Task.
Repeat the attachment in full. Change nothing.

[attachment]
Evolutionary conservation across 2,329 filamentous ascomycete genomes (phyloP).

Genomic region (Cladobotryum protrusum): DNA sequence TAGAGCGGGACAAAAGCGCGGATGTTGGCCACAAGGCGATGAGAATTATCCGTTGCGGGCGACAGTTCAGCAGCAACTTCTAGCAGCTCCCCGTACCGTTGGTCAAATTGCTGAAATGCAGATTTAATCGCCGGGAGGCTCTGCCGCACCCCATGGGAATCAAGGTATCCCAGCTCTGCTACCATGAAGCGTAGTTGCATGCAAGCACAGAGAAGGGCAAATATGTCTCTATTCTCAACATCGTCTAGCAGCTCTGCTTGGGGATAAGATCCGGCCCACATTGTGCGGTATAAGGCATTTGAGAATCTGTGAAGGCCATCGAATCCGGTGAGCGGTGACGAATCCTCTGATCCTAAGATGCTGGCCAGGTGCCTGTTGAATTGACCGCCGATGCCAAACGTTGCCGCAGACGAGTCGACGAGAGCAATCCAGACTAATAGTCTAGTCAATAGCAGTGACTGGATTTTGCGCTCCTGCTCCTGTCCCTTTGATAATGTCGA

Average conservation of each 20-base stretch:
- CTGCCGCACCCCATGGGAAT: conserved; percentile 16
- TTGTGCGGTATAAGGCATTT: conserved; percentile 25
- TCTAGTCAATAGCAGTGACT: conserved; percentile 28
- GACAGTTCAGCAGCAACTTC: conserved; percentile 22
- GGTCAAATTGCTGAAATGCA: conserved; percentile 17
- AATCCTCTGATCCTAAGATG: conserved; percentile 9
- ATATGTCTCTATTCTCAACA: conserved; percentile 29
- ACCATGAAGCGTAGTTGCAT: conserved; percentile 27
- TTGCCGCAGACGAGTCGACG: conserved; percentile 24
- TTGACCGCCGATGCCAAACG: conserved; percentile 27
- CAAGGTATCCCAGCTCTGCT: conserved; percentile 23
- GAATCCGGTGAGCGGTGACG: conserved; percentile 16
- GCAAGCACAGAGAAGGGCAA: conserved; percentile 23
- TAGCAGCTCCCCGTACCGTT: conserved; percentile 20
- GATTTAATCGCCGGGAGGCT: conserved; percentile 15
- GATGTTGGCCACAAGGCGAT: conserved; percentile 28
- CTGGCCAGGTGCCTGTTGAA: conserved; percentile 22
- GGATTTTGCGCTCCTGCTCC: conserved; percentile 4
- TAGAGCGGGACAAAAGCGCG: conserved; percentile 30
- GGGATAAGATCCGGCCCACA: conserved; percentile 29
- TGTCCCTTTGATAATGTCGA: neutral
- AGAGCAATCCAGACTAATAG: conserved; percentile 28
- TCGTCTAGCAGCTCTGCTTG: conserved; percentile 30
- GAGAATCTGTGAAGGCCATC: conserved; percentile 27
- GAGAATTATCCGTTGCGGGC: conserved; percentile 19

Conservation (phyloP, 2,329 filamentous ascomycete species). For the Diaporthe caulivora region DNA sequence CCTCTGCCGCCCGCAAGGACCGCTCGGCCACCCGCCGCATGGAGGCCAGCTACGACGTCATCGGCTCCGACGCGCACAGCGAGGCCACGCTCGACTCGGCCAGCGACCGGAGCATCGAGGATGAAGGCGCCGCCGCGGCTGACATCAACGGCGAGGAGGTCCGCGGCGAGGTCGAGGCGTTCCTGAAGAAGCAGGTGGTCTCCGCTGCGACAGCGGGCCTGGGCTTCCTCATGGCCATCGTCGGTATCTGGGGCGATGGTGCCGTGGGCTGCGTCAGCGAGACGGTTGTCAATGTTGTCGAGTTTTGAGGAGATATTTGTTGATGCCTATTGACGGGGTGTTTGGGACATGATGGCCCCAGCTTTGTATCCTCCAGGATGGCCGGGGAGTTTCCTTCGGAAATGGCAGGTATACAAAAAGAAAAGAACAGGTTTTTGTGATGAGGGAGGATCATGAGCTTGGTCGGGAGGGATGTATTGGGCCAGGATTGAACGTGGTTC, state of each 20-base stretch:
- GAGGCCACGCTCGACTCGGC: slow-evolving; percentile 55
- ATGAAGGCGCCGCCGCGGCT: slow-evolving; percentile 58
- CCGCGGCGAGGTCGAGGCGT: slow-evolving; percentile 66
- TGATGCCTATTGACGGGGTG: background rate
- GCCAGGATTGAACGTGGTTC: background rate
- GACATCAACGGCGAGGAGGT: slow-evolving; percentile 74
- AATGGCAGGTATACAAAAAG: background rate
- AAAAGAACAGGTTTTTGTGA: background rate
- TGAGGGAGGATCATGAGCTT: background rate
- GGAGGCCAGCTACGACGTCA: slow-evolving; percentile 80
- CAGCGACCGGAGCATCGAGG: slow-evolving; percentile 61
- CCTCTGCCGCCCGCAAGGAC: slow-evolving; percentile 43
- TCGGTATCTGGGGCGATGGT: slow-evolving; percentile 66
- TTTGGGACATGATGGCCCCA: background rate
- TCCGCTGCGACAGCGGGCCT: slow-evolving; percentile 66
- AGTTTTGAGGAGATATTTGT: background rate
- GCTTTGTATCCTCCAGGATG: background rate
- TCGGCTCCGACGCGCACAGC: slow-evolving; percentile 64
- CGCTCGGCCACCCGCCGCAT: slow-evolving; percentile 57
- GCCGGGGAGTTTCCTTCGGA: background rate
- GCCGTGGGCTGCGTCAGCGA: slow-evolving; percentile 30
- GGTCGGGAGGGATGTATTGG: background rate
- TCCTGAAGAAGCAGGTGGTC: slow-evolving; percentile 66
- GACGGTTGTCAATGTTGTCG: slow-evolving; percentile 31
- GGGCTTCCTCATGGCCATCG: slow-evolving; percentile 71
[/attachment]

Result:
Evolutionary conservation across 2,329 filamentous ascomycete genomes (phyloP).

Genomic region (Cladobotryum protrusum): DNA sequence TAGAGCGGGACAAAAGCGCGGATGTTGGCCACAAGGCGATGAGAATTATCCGTTGCGGGCGACAGTTCAGCAGCAACTTCTAGCAGCTCCCCGTACCGTTGGTCAAATTGCTGAAATGCAGATTTAATCGCCGGGAGGCTCTGCCGCACCCCATGGGAATCAAGGTATCCCAGCTCTGCTACCATGAAGCGTAGTTGCATGCAAGCACAGAGAAGGGCAAATATGTCTCTATTCTCAACATCGTCTAGCAGCTCTGCTTGGGGATAAGATCCGGCCCACATTGTGCGGTATAAGGCATTTGAGAATCTGTGAAGGCCATCGAATCCGGTGAGCGGTGACGAATCCTCTGATCCTAAGATGCTGGCCAGGTGCCTGTTGAATTGACCGCCGATGCCAAACGTTGCCGCAGACGAGTCGACGAGAGCAATCCAGACTAATAGTCTAGTCAATAGCAGTGACTGGATTTTGCGCTCCTGCTCCTGTCCCTTTGATAATGTCGA

Average conservation of each 20-base stretch:
- CTGCCGCACCCCATGGGAAT: conserved; percentile 16
- TTGTGCGGTATAAGGCATTT: conserved; percentile 25
- TCTAGTCAATAGCAGTGACT: conserved; percentile 28
- GACAGTTCAGCAGCAACTTC: conserved; percentile 22
- GGTCAAATTGCTGAAATGCA: conserved; percentile 17
- AATCCTCTGATCCTAAGATG: conserved; percentile 9
- ATATGTCTCTATTCTCAACA: conserved; percentile 29
- ACCATGAAGCGTAGTTGCAT: conserved; percentile 27
- TTGCCGCAGACGAGTCGACG: conserved; percentile 24
- TTGACCGCCGATGCCAAACG: conserved; percentile 27
- CAAGGTATCCCAGCTCTGCT: conserved; percentile 23
- GAATCCGGTGAGCGGTGACG: conserved; percentile 16
- GCAAGCACAGAGAAGGGCAA: conserved; percentile 23
- TAGCAGCTCCCCGTACCGTT: conserved; percentile 20
- GATTTAATCGCCGGGAGGCT: conserved; percentile 15
- GATGTTGGCCACAAGGCGAT: conserved; percentile 28
- CTGGCCAGGTGCCTGTTGAA: conserved; percentile 22
- GGATTTTGCGCTCCTGCTCC: conserved; percentile 4
- TAGAGCGGGACAAAAGCGCG: conserved; percentile 30
- GGGATAAGATCCGGCCCACA: conserved; percentile 29
- TGTCCCTTTGATAATGTCGA: neutral
- AGAGCAATCCAGACTAATAG: conserved; percentile 28
- TCGTCTAGCAGCTCTGCTTG: conserved; percentile 30
- GAGAATCTGTGAAGGCCATC: conserved; percentile 27
- GAGAATTATCCGTTGCGGGC: conserved; percentile 19

Conservation (phyloP, 2,329 filamentous ascomycete species). For the Diaporthe caulivora region DNA sequence CCTCTGCCGCCCGCAAGGACCGCTCGGCCACCCGCCGCATGGAGGCCAGCTACGACGTCATCGGCTCCGACGCGCACAGCGAGGCCACGCTCGACTCGGCCAGCGACCGGAGCATCGAGGATGAAGGCGCCGCCGCGGCTGACATCAACGGCGAGGAGGTCCGCGGCGAGGTCGAGGCGTTCCTGAAGAAGCAGGTGGTCTCCGCTGCGACAGCGGGCCTGGGCTTCCTCATGGCCATCGTCGGTATCTGGGGCGATGGTGCCGTGGGCTGCGTCAGCGAGACGGTTGTCAATGTTGTCGAGTTTTGAGGAGATATTTGTTGATGCCTATTGACGGGGTGTTTGGGACATGATGGCCCCAGCTTTGTATCCTCCAGGATGGCCGGGGAGTTTCCTTCGGAAATGGCAGGTATACAAAAAGAAAAGAACAGGTTTTTGTGATGAGGGAGGATCATGAGCTTGGTCGGGAGGGATGTATTGGGCCAGGATTGAACGTGGTTC, state of each 20-base stretch:
- GAGGCCACGCTCGACTCGGC: slow-evolving; percentile 55
- ATGAAGGCGCCGCCGCGGCT: slow-evolving; percentile 58
- CCGCGGCGAGGTCGAGGCGT: slow-evolving; percentile 66
- TGATGCCTATTGACGGGGTG: background rate
- GCCAGGATTGAACGTGGTTC: background rate
- GACATCAACGGCGAGGAGGT: slow-evolving; percentile 74
- AATGGCAGGTATACAAAAAG: background rate
- AAAAGAACAGGTTTTTGTGA: background rate
- TGAGGGAGGATCATGAGCTT: background rate
- GGAGGCCAGCTACGACGTCA: slow-evolving; percentile 80
- CAGCGACCGGAGCATCGAGG: slow-evolving; percentile 61
- CCTCTGCCGCCCGCAAGGAC: slow-evolving; percentile 43
- TCGGTATCTGGGGCGATGGT: slow-evolving; percentile 66
- TTTGGGACATGATGGCCCCA: background rate
- TCCGCTGCGACAGCGGGCCT: slow-evolving; percentile 66
- AGTTTTGAGGAGATATTTGT: background rate
- GCTTTGTATCCTCCAGGATG: background rate
- TCGGCTCCGACGCGCACAGC: slow-evolving; percentile 64
- CGCTCGGCCACCCGCCGCAT: slow-evolving; percentile 57
- GCCGGGGAGTTTCCTTCGGA: background rate
- GCCGTGGGCTGCGTCAGCGA: slow-evolving; percentile 30
- GGTCGGGAGGGATGTATTGG: background rate
- TCCTGAAGAAGCAGGTGGTC: slow-evolving; percentile 66
- GACGGTTGTCAATGTTGTCG: slow-evolving; percentile 31
- GGGCTTCCTCATGGCCATCG: slow-evolving; percentile 71